Danielle Hackett is going into her second year in the BA Criminal Justice with Offender Management degree. She has been volunteering at Change, Grow, Live (CGL) and has written a post for us detailing how valuable she found the practical work experience opportunities.
Jade Taylor, a former student, is regional manager for CGL and several of our BA Criminal Justice with Offender Management currently volunteer on this programme.
I am starting my second year of Criminal Justice with Offender Management in September. In my first year of the course, I decided to become a volunteer for CGL (previously SOVA). CGL is a rehabilitation charity which works with offenders and ex-offenders in and out of prison, to help them to lead positive lives. In my role I work with the offenders whilst they are in prison serving their sentence and also when they get released from prison by mentoring them. I also pick up offenders on their release dates and support them throughout their first days out, as the first day out is always the most important. I also volunteer at probation, where the ex offenders can drop in and speak to us about an problems or queries they may have and I have recently had some amazing opportunities given to myself.
The first opportunity I had was a tour around YOI (Young Offenders Institute) Brinsford in Wolverhampton. That was the first ever YOI I had visited and I was stunned to learn that there was over 100 adult males also in there, even though there were 2 adult male prisons also on the site: Featherstone and Oakwood. The tour was very interesting and insightful, I walked through the ‘first night’ cells, where one half of the offenders were quiet and the other half were loud, banging on the doors and shouting abuse. I also got shown around segregation, where there were around 10 inmates locked up for things like fighting and at least half were on an ACCT. They had an education building, where the offenders were taught how to cook and they had gardens where the inmates were building a bigger pond. There is no therapy at the prison, therefore, I believe some inmates themselves used working on the garden as some kind of therapy. On res 5, the prisoners were trusted and so they had keys for their own rooms. The prison as a whole was more old fashioned than other prisons such as Dovegate.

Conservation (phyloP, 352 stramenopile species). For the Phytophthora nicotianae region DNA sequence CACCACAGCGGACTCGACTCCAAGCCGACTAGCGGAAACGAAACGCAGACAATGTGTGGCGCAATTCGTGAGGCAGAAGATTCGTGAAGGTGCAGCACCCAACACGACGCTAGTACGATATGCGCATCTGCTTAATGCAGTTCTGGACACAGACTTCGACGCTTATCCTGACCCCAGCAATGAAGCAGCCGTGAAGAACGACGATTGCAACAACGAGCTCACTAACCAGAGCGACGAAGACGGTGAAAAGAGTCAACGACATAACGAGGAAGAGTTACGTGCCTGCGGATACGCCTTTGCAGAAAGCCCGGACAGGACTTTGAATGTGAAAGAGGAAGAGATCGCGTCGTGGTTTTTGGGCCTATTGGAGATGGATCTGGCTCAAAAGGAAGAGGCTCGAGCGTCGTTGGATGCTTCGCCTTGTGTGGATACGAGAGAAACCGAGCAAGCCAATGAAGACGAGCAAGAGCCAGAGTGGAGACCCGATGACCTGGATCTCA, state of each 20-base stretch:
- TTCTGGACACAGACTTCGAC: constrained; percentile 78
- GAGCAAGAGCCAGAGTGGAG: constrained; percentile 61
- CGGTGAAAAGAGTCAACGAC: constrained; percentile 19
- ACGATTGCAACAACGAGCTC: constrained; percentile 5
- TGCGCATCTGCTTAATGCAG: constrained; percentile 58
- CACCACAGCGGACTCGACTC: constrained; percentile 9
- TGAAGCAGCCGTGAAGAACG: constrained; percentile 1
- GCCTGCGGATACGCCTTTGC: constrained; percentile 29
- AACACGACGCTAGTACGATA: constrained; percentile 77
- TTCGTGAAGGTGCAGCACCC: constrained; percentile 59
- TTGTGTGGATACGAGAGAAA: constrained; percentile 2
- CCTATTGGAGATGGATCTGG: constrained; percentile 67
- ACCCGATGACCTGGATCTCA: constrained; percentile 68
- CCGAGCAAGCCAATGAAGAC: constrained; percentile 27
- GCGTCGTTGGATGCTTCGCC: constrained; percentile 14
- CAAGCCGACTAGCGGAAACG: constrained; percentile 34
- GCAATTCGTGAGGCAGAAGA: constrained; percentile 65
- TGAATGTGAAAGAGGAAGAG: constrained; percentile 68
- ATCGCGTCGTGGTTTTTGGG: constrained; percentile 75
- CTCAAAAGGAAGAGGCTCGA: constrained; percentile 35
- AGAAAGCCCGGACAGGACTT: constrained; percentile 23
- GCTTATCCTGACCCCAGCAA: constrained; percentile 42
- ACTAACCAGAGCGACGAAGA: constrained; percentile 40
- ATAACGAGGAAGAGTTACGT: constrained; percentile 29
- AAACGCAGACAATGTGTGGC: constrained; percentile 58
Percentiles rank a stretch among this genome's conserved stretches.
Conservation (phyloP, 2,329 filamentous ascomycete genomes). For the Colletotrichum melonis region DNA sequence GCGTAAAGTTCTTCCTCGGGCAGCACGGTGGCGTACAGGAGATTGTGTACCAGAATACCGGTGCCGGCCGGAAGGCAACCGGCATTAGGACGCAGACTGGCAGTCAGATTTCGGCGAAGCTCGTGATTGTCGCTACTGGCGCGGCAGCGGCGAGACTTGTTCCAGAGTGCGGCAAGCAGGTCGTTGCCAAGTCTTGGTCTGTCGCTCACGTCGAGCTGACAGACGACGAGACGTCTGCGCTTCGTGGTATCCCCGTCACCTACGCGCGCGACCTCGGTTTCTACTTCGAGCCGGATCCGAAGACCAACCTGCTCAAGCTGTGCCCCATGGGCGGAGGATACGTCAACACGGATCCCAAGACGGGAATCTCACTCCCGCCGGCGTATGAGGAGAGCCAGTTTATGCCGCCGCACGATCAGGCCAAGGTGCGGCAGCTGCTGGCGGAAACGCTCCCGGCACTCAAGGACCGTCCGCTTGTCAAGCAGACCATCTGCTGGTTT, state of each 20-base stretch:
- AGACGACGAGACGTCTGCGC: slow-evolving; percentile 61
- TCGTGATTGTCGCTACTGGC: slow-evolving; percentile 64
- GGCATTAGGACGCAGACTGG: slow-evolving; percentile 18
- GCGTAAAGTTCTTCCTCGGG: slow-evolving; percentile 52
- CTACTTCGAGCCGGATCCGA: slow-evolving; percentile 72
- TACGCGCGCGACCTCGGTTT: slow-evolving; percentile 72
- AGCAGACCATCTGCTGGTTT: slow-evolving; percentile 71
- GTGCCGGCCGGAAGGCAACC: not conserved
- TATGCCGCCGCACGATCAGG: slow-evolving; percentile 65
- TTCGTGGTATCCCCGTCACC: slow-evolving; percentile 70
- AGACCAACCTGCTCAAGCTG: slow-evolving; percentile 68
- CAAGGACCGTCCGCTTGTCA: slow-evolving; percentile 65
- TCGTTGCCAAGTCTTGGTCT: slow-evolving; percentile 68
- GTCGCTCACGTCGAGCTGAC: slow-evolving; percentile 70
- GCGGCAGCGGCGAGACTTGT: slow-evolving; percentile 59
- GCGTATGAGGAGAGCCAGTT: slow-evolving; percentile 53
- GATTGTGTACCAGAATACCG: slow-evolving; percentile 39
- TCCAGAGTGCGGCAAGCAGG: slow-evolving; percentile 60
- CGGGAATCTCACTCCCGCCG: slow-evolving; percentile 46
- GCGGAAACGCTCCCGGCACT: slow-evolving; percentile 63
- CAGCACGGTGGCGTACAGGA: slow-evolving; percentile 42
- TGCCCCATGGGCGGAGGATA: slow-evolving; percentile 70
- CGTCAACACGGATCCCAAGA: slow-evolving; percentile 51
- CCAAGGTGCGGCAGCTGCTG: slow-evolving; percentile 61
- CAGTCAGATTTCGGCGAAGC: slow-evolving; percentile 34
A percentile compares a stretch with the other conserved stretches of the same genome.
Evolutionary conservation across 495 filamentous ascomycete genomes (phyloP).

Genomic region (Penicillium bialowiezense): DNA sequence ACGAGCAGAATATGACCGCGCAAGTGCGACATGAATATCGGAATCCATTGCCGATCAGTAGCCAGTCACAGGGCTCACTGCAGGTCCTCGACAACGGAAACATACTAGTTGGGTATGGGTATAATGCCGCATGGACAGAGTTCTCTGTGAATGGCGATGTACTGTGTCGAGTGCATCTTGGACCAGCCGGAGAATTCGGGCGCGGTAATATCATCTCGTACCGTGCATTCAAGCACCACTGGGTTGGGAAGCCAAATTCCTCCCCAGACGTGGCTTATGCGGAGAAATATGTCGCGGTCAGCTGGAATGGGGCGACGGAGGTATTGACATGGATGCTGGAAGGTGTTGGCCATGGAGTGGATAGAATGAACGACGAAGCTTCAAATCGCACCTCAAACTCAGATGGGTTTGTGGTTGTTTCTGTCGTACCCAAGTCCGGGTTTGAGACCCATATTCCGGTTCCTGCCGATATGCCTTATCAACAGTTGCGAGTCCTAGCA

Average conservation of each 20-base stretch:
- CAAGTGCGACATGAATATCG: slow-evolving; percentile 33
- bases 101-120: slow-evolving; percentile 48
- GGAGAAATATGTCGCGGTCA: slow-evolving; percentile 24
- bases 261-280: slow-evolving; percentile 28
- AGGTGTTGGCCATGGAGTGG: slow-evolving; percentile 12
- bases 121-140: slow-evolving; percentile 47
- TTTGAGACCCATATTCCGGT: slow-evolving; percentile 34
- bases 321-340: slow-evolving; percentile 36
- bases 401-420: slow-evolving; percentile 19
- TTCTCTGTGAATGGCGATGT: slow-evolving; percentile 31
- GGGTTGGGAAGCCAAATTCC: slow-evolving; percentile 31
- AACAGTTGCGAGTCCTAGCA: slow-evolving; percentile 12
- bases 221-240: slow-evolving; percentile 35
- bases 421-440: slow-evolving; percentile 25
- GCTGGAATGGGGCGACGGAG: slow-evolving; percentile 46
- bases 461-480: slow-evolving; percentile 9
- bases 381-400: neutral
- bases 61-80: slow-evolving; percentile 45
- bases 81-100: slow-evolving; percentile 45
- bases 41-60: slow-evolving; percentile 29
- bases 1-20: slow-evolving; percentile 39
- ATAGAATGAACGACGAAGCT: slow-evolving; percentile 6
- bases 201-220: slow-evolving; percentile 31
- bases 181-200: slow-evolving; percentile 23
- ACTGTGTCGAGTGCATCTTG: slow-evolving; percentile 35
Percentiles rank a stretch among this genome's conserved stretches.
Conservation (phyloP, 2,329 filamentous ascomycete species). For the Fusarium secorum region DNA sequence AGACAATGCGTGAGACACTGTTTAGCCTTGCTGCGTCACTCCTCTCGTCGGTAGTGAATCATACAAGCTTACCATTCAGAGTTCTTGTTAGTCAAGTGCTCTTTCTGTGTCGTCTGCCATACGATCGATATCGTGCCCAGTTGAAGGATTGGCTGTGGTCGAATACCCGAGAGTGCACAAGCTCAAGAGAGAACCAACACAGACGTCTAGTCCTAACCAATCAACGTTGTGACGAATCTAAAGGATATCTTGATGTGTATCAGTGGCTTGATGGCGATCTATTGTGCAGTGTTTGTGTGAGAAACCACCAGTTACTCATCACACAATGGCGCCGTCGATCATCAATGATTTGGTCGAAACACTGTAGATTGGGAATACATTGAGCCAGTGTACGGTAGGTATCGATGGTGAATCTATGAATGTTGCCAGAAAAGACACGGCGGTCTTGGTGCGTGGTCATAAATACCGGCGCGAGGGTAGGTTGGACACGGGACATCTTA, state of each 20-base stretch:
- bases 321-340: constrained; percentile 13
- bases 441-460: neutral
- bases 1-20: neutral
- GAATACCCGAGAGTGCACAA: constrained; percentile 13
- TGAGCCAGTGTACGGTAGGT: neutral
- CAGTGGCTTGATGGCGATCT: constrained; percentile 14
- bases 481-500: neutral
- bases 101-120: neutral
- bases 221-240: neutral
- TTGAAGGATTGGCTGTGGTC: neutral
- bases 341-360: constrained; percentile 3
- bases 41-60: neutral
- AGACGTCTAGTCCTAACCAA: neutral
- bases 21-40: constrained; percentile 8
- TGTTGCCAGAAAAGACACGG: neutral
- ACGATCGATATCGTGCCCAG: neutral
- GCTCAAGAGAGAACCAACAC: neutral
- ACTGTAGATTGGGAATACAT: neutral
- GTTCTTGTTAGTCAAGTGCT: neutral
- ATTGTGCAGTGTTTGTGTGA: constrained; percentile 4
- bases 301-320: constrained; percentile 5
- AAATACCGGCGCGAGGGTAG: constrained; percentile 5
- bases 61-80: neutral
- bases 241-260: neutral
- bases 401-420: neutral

The second opportunity due to my volunteering role which I have landed is being offered to be key trained at one of the prisons. Every second week, I will be based in one of the prisons, where I will be meeting with the male offenders, informing them about CGL, what we do, how we can help and generally answering any questions they have. Due to that role, the prison suggested that being key trained would benefit me, this involves 5 days of training and self defence.
Without volunteering I would not have had these opportunities, it is amazing being able to put everything we learn on our course at uni, into practice.